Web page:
Let us place the shame of rape where it belongs – with the perpetrator and not the victim.
As a girl, I was told “don’t get raped” before I even understood the concept, and it is infuriating. How dare people place fault on young girls – it is not like girls walk down the street with signs saying “please rape me”.
Women have a degrading notion enforced upon them, because if they are raped it is obviously their fault, and as females, we must understandably adjust to those who were not taught that no means no.
There is a popular belief that rape is a crime only committed by psychopaths jumping out of a dark alley at night attacking a girl at random.
The truth is that Home Office figures suggest that one in five of reported rapes are perpetrated by partners or ex-partners.
Someone’s rapist is often someone they have a relationship to, so how is a girl supposed to “not get raped”?
Knowing the perpetrator makes the crime harder to report because there is a stigma attached to it, a suggestion that you may have instigated it somehow, and perhaps that is why we do not like discussing it.
We refuse to discuss the actual possibility of it happening to us because the reality of the truth is terrifying: it could happen to anyone, anywhere, at any given time.
It is a crime beyond our control.
The National Office of Statistics (ONS) recently released the official 2013-2014 crime figures and it revealed that reported sex crimes, including rapes, have increased by 29 per cent nationally.
These numbers should send shivers down anyone’s back because rape did not suddenly increase in one year – these figures prove that a shocking amount of rapes and sexual crimes are going unreported, and we must address it.
Why are these victims not coming forward – what is holding them back?
Maybe it is the denial that some victims face after the attack .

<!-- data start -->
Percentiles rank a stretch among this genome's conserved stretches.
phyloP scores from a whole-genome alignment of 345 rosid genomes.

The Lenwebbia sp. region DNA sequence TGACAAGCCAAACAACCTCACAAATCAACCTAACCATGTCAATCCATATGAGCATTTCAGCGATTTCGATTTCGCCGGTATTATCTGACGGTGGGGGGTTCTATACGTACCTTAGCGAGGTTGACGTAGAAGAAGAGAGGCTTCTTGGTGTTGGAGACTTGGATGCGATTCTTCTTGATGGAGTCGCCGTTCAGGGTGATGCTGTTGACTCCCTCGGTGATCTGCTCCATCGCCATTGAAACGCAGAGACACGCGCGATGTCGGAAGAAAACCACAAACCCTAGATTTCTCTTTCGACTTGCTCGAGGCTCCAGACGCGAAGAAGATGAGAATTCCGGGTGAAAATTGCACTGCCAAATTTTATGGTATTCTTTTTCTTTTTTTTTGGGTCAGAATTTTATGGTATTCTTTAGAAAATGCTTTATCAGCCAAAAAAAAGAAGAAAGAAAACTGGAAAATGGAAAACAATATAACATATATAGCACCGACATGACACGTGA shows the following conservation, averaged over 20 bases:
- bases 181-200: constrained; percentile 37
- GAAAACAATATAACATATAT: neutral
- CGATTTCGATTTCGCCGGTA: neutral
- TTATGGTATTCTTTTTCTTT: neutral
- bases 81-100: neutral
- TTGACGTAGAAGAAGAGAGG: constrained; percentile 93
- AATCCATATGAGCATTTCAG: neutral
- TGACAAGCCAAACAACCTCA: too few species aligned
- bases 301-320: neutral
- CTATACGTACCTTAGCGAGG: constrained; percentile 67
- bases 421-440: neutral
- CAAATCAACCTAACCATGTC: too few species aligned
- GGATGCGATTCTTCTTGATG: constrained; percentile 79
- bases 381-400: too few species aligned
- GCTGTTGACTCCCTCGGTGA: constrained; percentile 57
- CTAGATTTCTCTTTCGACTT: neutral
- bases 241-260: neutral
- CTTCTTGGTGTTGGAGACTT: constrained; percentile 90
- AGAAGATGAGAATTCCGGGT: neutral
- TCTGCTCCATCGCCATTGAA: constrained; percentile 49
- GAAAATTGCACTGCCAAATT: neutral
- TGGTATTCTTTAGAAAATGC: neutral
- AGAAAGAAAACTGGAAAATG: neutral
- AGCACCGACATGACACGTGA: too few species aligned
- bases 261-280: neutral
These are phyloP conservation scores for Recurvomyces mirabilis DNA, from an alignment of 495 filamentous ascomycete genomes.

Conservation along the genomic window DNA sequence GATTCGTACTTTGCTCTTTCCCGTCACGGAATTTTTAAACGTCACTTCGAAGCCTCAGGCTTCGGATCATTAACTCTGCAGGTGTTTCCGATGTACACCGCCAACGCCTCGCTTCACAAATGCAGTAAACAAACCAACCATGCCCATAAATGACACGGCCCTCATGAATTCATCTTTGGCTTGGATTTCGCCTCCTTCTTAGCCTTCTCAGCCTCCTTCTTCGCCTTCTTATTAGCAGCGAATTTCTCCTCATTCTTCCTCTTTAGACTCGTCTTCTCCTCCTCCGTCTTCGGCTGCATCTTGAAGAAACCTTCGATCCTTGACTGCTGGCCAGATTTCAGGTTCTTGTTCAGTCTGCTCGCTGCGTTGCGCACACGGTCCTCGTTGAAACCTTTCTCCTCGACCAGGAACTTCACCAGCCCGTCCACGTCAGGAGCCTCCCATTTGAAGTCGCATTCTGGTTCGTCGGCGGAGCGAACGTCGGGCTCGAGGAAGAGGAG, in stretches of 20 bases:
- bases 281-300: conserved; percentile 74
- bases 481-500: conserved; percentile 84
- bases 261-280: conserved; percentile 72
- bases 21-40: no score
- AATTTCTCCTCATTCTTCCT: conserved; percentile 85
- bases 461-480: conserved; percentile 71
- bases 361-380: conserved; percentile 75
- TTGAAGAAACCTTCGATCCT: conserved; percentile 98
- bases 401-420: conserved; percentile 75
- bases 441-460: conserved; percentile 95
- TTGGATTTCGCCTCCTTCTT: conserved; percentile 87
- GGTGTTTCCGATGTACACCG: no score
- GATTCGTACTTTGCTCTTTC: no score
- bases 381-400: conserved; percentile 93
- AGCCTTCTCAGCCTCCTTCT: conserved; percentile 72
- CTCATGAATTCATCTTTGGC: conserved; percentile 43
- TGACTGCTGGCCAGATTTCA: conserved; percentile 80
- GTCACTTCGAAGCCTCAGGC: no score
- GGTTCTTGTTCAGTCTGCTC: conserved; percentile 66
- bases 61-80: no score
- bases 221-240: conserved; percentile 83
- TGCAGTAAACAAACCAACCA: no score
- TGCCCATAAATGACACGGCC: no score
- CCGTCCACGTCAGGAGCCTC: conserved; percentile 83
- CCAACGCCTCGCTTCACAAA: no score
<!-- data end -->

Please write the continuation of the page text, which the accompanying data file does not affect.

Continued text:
After all, we are raised to believe that someone we know would never take advantage of us.
But with this attitude we might as well condone it – after all, if you cannot see the problem there is obviously no problem there, right?
A survey done by the NUS in 2010 revealed that of the 2000 students asked, one in seven of them had experienced a serious physical or sexual assault, and that most of these crimes went unreported.
These girls were at university – they are educated and yet they did not report the offence committed against them, why?
A KU student who talked about her rape to The River answered this question brilliantly: “I don’t want to be labelled as the girl who got so drunk that she got raped.”
And there in a nutshell is the problem – being labelled.
As if it is obviously her fault.
It is problematic when victims of sex crimes do not come forward because they lack faith in police or are too ashamed to face what happened, but we cannot really fault them.
We are the ones who make them feel ashamed by not addressing rape in the first place.
So perhaps it is time we start talking about rape so we can get the actual number of victims on the table. If we address the issue, we can end the shame of being exploited and place the shame where it belongs.
Ashamed should be the person who took it upon themselves to violate another person in the first place.